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Stroke. 2005 Mar;36(3):644-8. Epub 2005 Jan 20.

Public awareness of warning symptoms, risk factors, and treatment of stroke in northwest India.

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  • 1Department of Neurology, Christian Medical College, Ludhiana, Punjab, India.

Erratum in

  • Stroke. 2005 May;36(3):1113.



This study assessed public awareness of warning symptoms, risk factors, and treatment of stroke in Ludhiana, Punjab, North West India.


A hospital-based survey was conducted between February 2002 and September 2002 by the Stroke section of Christian Medical College. The study subjects were relatives of patients without history of stroke, attending the outpatient department of the hospital. Trained medical students, interns, and a nurse interviewed subjects using a structured, pretested, open-ended questionnaire.


Nine hundred forty-two individuals were interviewed during the study period (56.4% men, mean age 40.1 years, age range 15 to 80 years). Forty-five percent of the subjects did not recognize the brain as the affected organ in stroke. In the multivariate analysis, higher education (P<0.001; odds ratio 2.6; 95%, CI 1.8 to 3.8) and upper socioeconomic status (P<0.005; odds ratio 1.6; CI, 1.1 to 2.2) correlated with a better knowledge of which organ was affected in stroke. Twenty-three percent of the participants did not know a single warning symptom of stroke. Twenty-one percent of the subjects could not identify even a single risk factor for stroke. Seven percent of the study population believed that oil massage would improve stroke victims. A small proportion of subjects believed in witchcraft, faith healing, homeopathic, and ayurvedic treatment (3%).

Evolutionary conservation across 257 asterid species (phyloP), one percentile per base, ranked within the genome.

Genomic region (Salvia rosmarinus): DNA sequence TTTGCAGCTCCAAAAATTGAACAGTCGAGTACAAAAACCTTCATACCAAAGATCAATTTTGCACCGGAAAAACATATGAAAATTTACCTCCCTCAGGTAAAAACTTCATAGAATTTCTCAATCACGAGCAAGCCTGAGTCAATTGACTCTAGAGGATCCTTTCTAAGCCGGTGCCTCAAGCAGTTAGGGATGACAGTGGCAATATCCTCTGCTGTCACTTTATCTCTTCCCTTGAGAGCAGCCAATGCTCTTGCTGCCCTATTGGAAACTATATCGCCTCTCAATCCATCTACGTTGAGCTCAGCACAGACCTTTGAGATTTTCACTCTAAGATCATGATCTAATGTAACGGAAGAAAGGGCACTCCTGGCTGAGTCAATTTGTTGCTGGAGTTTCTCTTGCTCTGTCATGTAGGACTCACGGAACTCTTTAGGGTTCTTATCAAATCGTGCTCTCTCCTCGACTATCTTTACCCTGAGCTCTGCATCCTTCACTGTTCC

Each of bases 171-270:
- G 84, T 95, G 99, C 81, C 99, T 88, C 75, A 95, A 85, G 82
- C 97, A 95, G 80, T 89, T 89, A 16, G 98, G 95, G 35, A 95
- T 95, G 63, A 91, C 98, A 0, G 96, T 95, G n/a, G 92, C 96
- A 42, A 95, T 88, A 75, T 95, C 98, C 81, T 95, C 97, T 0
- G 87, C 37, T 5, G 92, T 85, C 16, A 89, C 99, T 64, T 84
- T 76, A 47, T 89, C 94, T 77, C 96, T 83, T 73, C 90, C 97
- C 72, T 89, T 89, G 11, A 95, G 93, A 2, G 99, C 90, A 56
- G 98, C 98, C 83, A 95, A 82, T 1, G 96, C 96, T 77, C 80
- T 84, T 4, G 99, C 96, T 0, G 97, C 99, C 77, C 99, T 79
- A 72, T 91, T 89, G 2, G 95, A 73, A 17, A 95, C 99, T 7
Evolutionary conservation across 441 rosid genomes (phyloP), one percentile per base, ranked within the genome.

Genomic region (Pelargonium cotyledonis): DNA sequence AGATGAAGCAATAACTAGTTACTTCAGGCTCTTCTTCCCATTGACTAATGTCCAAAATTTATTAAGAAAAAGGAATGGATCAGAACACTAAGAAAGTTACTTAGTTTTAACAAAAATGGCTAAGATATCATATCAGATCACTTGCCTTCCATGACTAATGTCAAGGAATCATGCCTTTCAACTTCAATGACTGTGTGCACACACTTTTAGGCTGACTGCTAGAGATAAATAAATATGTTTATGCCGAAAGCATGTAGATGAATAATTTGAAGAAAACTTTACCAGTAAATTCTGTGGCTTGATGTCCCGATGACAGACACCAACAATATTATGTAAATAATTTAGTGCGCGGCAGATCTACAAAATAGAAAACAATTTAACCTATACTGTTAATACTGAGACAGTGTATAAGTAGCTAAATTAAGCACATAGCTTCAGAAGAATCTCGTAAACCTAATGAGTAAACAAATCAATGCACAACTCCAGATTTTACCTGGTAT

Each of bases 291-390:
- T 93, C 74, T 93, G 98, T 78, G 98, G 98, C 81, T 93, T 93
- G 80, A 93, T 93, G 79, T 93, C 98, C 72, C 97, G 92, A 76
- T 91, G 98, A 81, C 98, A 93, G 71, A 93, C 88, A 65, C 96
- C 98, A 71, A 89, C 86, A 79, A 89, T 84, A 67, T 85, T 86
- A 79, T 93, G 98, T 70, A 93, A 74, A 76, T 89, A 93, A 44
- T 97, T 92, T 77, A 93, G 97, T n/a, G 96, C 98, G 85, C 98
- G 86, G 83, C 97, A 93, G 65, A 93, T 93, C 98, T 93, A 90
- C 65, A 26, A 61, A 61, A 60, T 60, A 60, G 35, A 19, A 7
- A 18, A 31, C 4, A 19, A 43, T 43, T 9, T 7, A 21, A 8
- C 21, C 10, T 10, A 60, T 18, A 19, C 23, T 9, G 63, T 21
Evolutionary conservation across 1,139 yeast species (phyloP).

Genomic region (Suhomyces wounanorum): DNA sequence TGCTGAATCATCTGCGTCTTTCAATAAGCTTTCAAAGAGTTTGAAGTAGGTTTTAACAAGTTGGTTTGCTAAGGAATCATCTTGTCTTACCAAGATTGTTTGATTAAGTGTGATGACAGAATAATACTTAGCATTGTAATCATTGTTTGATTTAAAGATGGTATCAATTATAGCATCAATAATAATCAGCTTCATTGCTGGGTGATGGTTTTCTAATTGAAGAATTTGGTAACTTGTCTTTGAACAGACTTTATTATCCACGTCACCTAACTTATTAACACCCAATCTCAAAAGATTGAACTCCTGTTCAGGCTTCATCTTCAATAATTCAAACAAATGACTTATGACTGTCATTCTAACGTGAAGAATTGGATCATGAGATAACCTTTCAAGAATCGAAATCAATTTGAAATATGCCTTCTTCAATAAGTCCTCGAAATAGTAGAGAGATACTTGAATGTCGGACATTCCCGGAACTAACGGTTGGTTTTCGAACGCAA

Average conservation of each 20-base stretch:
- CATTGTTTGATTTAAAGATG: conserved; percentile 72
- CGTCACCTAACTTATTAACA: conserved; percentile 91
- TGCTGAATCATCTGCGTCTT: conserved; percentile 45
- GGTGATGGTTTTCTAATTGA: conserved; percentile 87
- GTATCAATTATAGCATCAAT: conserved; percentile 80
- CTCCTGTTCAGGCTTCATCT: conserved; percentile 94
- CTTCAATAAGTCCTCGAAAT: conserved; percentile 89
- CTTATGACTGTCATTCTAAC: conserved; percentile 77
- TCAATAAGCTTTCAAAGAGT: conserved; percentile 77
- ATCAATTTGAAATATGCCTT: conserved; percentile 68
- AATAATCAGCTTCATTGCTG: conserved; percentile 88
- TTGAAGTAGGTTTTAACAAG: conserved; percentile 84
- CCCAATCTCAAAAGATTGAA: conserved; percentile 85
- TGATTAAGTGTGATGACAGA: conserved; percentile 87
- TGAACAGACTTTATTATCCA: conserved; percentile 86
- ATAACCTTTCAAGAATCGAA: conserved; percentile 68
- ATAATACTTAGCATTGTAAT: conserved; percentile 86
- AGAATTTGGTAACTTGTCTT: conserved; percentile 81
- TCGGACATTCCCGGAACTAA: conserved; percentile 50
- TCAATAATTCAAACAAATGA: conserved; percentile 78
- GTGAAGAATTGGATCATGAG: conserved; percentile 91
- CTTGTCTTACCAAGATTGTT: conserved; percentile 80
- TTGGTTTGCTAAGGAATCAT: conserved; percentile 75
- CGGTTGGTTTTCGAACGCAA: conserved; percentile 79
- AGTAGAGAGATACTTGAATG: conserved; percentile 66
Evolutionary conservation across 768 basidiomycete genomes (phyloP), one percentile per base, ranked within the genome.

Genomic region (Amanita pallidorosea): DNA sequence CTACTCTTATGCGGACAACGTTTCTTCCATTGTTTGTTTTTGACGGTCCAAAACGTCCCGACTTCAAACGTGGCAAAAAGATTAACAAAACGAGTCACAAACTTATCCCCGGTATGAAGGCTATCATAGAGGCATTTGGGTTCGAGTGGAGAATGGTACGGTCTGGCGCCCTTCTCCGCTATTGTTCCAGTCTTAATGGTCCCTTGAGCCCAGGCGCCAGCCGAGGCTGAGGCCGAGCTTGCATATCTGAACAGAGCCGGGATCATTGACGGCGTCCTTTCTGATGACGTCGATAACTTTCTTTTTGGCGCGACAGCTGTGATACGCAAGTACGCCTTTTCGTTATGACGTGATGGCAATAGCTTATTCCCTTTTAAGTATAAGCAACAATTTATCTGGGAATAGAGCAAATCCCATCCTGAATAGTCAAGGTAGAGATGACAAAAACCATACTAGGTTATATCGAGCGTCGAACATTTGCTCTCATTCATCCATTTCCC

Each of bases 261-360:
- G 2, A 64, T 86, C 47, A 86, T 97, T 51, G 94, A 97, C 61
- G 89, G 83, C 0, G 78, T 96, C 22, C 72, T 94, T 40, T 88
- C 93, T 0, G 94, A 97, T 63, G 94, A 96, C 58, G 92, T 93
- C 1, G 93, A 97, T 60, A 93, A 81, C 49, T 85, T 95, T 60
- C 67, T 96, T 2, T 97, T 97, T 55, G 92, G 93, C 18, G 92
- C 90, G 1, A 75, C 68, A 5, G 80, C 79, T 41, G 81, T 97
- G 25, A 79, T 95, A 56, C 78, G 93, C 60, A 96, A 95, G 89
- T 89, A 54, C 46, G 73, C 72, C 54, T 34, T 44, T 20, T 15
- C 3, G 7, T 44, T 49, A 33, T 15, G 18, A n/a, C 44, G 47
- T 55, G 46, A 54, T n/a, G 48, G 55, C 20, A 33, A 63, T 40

This hospital-based survey reveals a better awareness of stroke warning signs and risk factors. However, knowledge regarding the organ involved, etiology, and treatment of stroke is lacking. Considerable education is needed to increase public awareness in modern concepts of stroke treatment.

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